What do you miss from Sweden or Singapore? Is there any place here you consider really SWEDISH in some way in Philly.
From Sweden I miss my family and friends of course, and the summers, which can be really amazing; a nice temperature, no humidity, and the sun is up almost 24 hours. I also miss having the ocean really close. From Singapore I miss these so called hawkers, or food courts, that you could find everywhere with really cheap and good food – we never had to cook ourselves living there. The tropical climate was nice as well, even though the humidity was really annoying at times. Singapore is also extremely safe and I remember how we could leave computers and sometimes even wallets in the library, go away for an hour or two and when we got back everything was still there. Singapore is also a good travel hub, it’s so easy to get anywhere in Asia from there and I had the opportunity to visit a lot of the surrounding countries. Good public transportation and cleanliness are something I miss from both Stockholm and Singapore.
Since Swedes were the first Europeans to have a permanent settlement in this area (the New Sweden Colony), there are actually more Swedish related places here than you might think. Apart from the American Swedish Historical Museum, there is the Old Swedes’ Church (Gloria Dei) on Columbus Blvd/Christian Street, Queen Village that is actually named after Queen Kristina of Sweden, and the Philadelphia flag of course – that got its colors from the Swedish flag. Then, if I get really homesick, there is always IKEA.
What’s the best thing and worst thing that has happened to you as an expat?
The best thing is that the whole experience has changed me as a person, my values, the way I look at the world, but I also feel more confident about what I can accomplish and that living abroad isn’t that hard. And of course – all the friends I have made.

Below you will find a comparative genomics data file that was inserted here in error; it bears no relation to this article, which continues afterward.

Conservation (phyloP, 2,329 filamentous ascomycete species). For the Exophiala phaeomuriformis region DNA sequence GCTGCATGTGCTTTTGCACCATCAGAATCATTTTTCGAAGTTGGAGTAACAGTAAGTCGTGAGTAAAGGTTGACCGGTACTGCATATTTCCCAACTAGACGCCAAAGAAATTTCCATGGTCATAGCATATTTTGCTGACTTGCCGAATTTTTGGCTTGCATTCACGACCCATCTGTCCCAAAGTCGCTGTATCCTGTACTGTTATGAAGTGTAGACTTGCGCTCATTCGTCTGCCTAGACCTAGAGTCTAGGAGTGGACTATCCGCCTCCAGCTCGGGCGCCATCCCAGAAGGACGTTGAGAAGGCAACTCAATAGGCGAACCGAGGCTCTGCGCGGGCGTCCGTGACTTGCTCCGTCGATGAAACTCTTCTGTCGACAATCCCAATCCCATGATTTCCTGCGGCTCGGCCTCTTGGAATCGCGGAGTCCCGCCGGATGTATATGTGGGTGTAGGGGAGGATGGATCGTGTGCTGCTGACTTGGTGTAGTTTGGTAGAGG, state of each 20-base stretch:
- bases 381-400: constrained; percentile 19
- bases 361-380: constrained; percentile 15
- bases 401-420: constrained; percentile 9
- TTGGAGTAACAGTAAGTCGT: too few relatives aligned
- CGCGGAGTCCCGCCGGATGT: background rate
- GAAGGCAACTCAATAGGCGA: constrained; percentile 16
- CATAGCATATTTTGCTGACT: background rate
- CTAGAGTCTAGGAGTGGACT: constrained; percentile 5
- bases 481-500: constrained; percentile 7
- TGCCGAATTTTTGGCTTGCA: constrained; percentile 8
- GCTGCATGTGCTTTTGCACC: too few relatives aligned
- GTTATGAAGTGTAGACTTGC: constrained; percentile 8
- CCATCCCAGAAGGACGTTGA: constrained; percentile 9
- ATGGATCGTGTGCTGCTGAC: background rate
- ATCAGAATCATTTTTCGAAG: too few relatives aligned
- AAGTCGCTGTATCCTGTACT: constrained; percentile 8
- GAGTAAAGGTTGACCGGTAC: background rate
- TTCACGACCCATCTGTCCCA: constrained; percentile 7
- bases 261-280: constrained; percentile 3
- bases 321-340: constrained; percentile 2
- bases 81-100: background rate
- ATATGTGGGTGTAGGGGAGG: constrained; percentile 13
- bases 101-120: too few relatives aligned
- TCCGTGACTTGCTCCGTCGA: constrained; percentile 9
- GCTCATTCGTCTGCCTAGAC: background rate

What do you like more in this country than in your own country? Or less…WHY???
I like that there are much more going on here, lots of events and things to do, stores and restaurants have longer opening hours and Americans are more outgoing. People are also allowed to be more different here than at home, which is a good thing, Swedes can be really mainstream. Philly is also much cheaper than Sweden, and it’s a hundred times easier to find a place to rent than in Stockholm. And the climate is better – it’s always sunny, right? Sweden however is more progressive and liberal in many ways, especially when it comes to gender equality and sustainability. The food, in general, is also healthier in Sweden.
Where do you see yourself in the future? WHY?
I will stay in Philadelphia until June 2014, after that I will try to find a job in Stockholm. As much as I love to live abroad I do want to try to settle down where I have my family and closest friends so I will give it my best shot. I will probably look for a job within Marketing/PR for an international company or organization, where I hopefully could travel or live abroad for shorter projects. But I could also see myself move abroad again, perhaps to London or Amsterdam – cities I really like but that are relatively close to Stockholm.
Tell us about the international group/s you are involved with in Philly.
I am involved with the Swedish American Chamber of Commerce where I am still active as a board member; SWEA, which is an organization for Swedish women abroad – and of course in the American Swedish Historical Museum, stop by and say hi! And of course EuroCircle and another international group.